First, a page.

7.       We Were Soldiers (2002) Directed by Randall Wallace

Based on the book by General Hal Moore and Joseph Galloway, the movie is relatively accurate depiction of the first major battle the American’s fought during the Viet Nam War.  What is honest about this film is the cost of war paid by soldiers and their family members, especially spouses.  The notices from the Pentagon being delivered back home to wives is a truly heart breaking scene.  The battle scenes are brutal to watch but it does a better job than most films of showing how the Air Cavalry integrated with the Infantry during a battle.  The music score and the choices as to where to use it during the film will give you chills.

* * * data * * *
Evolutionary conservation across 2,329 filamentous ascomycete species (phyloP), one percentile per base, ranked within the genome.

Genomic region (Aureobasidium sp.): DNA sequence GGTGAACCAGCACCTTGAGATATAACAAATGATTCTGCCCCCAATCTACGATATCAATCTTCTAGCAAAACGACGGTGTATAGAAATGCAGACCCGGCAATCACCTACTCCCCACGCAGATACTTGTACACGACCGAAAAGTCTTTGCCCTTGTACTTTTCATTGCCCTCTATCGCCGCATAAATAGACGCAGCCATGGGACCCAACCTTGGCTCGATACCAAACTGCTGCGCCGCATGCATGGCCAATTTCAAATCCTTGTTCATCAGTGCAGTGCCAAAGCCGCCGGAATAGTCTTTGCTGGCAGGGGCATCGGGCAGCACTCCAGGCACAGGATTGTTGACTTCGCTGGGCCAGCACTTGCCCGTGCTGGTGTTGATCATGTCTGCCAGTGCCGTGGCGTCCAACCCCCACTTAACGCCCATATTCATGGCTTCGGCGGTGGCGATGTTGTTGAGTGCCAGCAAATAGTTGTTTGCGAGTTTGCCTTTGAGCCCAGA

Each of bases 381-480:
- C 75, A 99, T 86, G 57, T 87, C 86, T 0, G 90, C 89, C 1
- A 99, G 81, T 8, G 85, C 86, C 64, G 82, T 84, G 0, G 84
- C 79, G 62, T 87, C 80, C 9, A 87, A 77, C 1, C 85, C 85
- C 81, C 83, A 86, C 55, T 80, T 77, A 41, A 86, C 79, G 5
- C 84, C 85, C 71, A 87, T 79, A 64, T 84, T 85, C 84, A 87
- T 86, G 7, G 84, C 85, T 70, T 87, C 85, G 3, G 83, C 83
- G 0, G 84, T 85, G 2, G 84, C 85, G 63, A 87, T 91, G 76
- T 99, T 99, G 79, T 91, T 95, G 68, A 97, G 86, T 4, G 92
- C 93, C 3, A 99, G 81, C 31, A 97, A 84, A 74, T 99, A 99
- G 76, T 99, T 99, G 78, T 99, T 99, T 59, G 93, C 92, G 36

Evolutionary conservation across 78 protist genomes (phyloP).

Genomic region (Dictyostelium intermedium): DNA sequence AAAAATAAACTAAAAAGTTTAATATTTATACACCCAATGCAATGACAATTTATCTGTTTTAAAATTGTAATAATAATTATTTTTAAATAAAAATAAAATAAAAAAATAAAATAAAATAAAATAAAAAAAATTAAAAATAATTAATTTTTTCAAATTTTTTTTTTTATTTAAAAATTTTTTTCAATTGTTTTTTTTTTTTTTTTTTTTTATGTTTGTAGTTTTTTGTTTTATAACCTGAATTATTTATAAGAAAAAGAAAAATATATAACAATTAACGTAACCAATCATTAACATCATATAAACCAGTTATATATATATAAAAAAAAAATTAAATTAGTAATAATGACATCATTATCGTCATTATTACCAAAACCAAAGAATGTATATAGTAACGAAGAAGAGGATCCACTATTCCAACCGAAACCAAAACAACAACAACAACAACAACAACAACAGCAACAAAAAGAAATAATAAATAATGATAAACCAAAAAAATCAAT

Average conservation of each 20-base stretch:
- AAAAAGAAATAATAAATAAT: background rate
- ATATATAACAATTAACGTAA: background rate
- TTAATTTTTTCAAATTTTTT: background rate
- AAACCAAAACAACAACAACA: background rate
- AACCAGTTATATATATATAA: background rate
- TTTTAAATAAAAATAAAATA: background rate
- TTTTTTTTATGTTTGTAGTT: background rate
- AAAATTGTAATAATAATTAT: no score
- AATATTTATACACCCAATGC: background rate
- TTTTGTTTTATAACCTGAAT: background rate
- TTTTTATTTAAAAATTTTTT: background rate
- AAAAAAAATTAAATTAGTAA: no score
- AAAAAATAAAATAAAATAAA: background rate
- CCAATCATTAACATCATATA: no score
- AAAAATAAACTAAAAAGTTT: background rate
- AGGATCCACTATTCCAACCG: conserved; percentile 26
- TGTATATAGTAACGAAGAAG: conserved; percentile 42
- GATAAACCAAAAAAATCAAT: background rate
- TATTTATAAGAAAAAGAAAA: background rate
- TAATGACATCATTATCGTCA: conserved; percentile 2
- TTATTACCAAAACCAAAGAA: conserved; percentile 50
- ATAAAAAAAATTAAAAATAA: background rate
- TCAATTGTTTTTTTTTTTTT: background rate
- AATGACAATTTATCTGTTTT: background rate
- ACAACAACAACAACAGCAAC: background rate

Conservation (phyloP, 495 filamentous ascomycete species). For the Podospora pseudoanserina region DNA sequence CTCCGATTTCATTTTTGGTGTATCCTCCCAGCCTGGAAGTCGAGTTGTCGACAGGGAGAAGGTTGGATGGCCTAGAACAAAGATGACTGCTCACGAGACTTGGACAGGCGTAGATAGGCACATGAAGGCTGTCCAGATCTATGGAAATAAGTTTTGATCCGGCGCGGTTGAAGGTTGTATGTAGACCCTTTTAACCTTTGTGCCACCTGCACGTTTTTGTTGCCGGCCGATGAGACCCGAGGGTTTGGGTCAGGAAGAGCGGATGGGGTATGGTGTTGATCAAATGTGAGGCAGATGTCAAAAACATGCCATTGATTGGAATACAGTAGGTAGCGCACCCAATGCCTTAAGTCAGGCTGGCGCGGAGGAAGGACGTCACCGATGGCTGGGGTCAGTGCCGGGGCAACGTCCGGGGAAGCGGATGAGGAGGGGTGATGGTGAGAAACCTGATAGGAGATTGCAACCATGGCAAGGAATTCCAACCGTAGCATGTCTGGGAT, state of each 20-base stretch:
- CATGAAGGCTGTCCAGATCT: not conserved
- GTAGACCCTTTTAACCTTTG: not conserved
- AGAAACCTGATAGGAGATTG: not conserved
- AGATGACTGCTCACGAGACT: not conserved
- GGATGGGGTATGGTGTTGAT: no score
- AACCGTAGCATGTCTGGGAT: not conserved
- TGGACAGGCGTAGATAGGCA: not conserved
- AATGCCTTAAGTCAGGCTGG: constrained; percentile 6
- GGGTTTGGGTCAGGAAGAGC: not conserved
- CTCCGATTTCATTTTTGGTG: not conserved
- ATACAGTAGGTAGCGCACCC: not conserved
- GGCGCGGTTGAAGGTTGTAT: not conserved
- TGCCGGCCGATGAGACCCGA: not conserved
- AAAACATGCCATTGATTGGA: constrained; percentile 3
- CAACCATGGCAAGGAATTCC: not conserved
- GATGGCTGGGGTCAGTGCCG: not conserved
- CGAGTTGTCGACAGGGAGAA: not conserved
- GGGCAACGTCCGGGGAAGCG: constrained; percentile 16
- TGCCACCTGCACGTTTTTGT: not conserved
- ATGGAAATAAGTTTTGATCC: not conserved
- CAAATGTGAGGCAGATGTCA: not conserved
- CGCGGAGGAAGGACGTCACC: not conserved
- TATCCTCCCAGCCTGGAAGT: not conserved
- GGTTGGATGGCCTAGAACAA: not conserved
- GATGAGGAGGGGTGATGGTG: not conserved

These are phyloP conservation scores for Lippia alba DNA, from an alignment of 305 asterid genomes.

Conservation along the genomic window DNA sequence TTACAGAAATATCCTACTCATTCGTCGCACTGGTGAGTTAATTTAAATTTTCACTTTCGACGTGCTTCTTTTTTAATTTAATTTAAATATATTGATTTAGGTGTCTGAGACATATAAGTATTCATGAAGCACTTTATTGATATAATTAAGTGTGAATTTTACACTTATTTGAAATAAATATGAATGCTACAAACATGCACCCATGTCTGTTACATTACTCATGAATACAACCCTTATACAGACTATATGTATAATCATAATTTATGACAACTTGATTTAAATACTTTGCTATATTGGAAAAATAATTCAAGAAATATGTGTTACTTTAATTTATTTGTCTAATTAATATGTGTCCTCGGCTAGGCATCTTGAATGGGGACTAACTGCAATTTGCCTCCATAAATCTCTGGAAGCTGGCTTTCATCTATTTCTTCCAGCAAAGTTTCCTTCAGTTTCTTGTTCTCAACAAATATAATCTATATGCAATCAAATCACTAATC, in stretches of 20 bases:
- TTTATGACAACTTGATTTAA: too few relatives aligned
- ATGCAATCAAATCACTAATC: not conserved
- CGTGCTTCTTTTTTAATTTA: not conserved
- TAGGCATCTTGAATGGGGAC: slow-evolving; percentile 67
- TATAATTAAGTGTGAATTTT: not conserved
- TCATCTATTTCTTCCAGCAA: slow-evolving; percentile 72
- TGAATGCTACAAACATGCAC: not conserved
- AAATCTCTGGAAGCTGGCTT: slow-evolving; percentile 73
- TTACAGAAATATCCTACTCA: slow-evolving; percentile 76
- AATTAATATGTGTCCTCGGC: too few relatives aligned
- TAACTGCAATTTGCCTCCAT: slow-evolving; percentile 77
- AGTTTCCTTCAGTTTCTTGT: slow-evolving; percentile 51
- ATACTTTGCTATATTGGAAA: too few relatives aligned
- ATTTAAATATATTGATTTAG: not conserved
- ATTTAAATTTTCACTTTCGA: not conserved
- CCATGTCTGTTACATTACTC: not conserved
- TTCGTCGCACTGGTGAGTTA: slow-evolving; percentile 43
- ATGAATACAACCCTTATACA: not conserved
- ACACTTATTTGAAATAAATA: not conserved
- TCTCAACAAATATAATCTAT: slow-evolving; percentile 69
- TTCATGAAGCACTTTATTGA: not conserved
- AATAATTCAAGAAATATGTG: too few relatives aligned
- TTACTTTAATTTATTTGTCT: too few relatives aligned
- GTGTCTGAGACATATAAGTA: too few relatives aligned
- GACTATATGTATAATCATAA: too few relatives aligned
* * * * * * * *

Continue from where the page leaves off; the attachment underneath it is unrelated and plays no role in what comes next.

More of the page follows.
8.       Gangs of New York (2002) Directed by Martin Scorcese

Bird's eye panorama of Manhattan & New York Ci...
Bird's eye panorama of Manhattan & New York City in 1873 (Photo credit: Wikipedia)

The director makes the Five Points in New York the as much of a character in the movie as Bill “The Butcher” Cutting and Amsterdam Vallon.   This movie gets a lot of things right about New York in the 1800’s, including how firemen fight for the right to put out fires and therefore get paid.  This movie is worth seeing just to watch Daniel Day-Lewis light up the screen as Bill “The Butcher”.

Honorable Mentions: The Aviator, Black Hawk Down, Longest Day, The Madness of King George, Reds, Elizabeth, Inherit the Wind, The Right Stuff, Ran, Kingdom of Heaven, 300, Midway, Enemy at the Gates, Stalingrad, Gandhi, and Alexander.  There are many more but I have to stop the list at some point.